During the 1960s and 1970s he led some of the first trips to the Rebbe’s grave site in Uman since the Stalinist destruction of Jewish religious life there, and planted in the hearts of his talmidim a profound sense of connection to the Rebbe’s Tziyun. One of his talmidim, Mr. Stan Kopel, sponsored a major part of the rebuilding of the Rebbe’s Tziyun in Rabbi Rosenfeld’s memory.


In addition to his sons Rabbi Yisrael Abba and Reb Shmuel Eliyau (may he have a speedy refu’ah sheleimah), who are both Breslover Chassidim, Rabbi Rosenfeld's talmidim include his sons-in-law: Rabbi Chaim Kramer, prolific author and director of the Breslov Research Institute, and Rabbi Nasan Maimon, director of the Jerusalem-based Breslov World Center (more on both organizations below). Other talmidim include Rabbi Shlomo Aharon Gottlieb of Ramat Beit Shemesh, known for his highly original in-depth shiurim in Likkutei Moharan, who now teaches in a Breslov Kollel in Beitar Illit, Israel; Rabbi Gedaliah Fleer, whose tells the story of his pioneering youthful trips to Uman during the 1960s in "Against All Odds"; the late Rabbi Leibel Berger, who was a pillar of the Borough Park Breslov community and later worked as a travel agent and organizer of pilgrimages to Uman; the late Reb Shlomo Fried, founder of Nesia Travel (now managed by his wife, Mrs. Miriam Fried, who specializes in arranging trips to kivrei tzaddikim); and Rabbi Shlomo Goldman, for many years one of the outstanding teachers of Likkutei Moharan in America, who now shares his wealth of Torah knowledge with talmidim in Yerushalayim.

Some of these individuals went on to learn from other teachers in Eretz Yisrael. For example, Rabbi Chaim Kramer also studied with Rabbi Elyah Chaim Rosen (1899-1984); Rabbi Nasan Maimon was close with Rabbi Michel Dorfman (1911-2006); and Rabbi Shlomo Aharon Gottlieb and Reb Shlomo Fried studied with Rabbi Gedaliah Kenig (1921-1980).

Rabbi Rosenfeld also reached out to Sefardim, and due to his efforts there are quite a few Sefardic-American Breslovers in Deal, NJ, and in Flatbush (plus more recently in Montreal and Toronto, Canada, although not through any connection to Rabbi Rosenfeld). There are various Sefardic leaders in America, Canada, and Eretz Yisrael, who have succeeded in combining the Rebbe's teachings and different aspects of Sefardic culture, much as Polish and Hungarian Chassidim succeeded in doing the same from their points of view.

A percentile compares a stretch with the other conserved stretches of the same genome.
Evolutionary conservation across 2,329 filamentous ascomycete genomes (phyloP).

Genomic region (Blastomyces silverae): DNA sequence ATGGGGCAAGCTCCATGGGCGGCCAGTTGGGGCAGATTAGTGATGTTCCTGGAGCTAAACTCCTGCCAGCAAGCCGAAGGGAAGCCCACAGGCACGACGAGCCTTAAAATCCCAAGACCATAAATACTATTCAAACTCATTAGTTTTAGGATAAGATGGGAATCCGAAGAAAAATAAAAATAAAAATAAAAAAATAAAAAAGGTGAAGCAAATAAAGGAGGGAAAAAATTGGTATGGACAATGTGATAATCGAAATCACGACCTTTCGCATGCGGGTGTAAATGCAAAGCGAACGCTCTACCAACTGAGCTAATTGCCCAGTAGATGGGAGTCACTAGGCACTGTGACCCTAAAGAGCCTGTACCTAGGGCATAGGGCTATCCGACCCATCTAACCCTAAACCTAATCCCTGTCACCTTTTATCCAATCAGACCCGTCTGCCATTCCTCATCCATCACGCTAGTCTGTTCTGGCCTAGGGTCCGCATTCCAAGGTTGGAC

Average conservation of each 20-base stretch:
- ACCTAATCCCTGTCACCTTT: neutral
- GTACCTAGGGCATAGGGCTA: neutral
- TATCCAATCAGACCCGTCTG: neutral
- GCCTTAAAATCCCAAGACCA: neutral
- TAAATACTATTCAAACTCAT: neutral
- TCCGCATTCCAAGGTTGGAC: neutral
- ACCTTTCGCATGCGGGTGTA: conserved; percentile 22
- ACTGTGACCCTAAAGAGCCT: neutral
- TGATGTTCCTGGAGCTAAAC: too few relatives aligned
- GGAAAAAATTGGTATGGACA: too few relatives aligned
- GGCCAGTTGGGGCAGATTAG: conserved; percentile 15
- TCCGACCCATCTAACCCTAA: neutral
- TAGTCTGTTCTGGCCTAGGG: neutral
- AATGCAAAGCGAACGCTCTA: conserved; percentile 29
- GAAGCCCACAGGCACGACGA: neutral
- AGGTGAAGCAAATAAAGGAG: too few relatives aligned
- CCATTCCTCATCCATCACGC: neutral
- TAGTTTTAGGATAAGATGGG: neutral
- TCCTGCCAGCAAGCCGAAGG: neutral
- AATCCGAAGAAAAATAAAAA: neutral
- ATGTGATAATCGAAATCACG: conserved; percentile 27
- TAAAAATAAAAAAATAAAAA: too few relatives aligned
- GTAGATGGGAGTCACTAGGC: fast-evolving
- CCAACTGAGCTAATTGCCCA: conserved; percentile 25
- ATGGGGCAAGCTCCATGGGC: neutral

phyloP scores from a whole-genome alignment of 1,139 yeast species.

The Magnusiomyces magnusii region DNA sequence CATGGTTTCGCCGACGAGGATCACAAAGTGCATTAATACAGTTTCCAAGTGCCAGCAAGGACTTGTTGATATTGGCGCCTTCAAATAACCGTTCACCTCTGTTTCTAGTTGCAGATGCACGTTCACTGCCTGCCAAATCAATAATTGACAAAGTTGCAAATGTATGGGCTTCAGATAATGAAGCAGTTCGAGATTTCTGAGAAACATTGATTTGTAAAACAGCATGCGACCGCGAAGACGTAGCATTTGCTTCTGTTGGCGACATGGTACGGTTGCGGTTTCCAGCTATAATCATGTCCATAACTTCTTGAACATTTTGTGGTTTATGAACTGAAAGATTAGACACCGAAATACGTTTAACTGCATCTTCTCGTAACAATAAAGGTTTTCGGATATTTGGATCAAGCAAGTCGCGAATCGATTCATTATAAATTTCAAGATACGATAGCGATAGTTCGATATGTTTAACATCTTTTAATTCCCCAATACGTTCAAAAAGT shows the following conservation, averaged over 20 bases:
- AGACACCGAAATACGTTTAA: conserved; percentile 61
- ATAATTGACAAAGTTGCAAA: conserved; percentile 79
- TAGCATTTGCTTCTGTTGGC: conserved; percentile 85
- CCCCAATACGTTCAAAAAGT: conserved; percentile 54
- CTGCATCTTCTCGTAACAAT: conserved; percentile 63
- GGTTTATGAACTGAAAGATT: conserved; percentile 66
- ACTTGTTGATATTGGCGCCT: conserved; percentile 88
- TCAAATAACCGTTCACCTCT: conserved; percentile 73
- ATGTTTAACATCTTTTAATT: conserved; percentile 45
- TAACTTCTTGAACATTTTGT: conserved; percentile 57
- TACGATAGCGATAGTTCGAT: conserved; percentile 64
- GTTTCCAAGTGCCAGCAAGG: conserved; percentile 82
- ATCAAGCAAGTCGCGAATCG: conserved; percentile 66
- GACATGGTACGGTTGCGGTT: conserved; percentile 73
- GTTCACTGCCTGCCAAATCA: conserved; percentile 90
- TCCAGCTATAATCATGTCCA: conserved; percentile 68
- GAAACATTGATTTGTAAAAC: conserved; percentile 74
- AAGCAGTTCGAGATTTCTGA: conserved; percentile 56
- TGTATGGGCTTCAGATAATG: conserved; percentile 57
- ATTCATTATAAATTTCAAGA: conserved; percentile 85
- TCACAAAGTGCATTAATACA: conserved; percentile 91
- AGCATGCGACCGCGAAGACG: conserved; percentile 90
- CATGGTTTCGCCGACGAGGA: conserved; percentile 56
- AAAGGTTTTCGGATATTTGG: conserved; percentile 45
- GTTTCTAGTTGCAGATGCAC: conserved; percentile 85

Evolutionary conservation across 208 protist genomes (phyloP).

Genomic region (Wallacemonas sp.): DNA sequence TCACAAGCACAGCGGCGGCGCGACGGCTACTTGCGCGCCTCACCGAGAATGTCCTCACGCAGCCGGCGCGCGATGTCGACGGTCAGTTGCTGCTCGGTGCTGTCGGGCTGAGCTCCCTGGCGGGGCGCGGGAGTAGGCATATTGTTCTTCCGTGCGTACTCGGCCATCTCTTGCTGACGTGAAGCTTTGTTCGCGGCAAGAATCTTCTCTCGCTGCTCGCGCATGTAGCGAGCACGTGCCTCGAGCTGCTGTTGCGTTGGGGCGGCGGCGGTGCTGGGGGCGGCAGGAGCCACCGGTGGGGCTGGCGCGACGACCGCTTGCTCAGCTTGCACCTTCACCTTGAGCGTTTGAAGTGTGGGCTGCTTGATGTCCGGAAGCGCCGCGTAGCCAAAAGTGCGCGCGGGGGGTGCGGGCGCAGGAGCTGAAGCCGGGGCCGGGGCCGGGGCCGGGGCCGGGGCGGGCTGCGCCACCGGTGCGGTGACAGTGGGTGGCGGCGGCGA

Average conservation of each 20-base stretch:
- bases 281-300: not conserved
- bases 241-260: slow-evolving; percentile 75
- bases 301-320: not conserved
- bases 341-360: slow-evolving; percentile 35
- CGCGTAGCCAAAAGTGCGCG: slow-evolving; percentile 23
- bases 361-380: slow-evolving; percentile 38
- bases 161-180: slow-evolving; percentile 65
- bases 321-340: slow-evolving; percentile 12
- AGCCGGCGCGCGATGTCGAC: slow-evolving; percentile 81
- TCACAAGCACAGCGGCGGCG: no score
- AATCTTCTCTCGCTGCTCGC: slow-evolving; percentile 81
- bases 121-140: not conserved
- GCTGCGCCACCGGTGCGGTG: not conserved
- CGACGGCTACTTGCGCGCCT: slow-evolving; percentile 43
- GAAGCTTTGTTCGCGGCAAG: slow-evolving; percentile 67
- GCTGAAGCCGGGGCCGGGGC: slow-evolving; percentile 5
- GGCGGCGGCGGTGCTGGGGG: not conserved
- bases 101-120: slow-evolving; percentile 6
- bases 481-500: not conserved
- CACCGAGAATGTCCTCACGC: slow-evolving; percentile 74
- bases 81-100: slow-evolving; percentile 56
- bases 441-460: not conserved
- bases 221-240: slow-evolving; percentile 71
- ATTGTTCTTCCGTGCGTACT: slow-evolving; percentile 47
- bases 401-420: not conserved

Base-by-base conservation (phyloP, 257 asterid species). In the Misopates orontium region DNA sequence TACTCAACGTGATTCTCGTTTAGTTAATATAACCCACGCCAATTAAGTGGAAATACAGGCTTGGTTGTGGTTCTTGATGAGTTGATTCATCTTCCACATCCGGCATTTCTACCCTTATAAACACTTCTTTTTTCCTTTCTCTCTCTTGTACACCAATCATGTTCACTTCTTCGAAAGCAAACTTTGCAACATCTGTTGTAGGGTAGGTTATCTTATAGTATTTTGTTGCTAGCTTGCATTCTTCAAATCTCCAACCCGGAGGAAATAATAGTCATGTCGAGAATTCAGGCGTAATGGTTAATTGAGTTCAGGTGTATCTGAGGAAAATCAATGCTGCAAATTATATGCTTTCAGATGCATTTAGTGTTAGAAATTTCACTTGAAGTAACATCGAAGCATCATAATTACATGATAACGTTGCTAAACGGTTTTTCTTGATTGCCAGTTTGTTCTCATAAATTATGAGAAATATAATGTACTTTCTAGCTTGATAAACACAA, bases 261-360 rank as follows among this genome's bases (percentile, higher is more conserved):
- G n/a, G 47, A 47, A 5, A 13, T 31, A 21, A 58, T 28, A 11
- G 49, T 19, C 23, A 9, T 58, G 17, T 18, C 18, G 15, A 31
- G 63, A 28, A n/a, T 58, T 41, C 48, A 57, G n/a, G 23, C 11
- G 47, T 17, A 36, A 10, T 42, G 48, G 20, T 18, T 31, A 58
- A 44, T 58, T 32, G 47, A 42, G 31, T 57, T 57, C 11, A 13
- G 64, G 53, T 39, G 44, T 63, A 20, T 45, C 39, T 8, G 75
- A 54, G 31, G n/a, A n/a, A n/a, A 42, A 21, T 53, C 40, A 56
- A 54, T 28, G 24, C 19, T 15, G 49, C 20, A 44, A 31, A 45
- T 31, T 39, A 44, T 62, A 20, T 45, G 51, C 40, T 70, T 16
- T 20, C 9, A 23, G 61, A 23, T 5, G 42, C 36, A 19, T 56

During his early years, Rabbi Rosenfeld studied with Rabbi Avraham Sternhartz on his visits to Eretz Yisrael, and after the latter’s death on 20 Elul 5715 / 1955, with Rabbi Elyah Chaim Rosen, head of the Breslov Yeshivah in Jerusalem.

When he was diagnosed as terminally ill during the summer of 5738 / 1978, Rabbi Rosenfeld settled his affairs and moved to Jerusalem. A father figure to his students, he was visited by many of them during his final months. Often they would sit at his bedside and read the Gemara, Zohar, or Likkutei Moharan, while he would interject various insights from time to time. Rabbi Rosenfeld passed away at age 56 on 11 Kislev 5739 / 1978.

In 2017, the Breslov Research Institute published the first volume of a series of essays on various topics based on Rabbi Rosenfeld's lectures: "Rabbi Nachman's Soul: An In-Depth Commentary on Sichot HaRan." This ground-breaking book is available through BRI's website, Moznaim Distributors and various Judaica stores.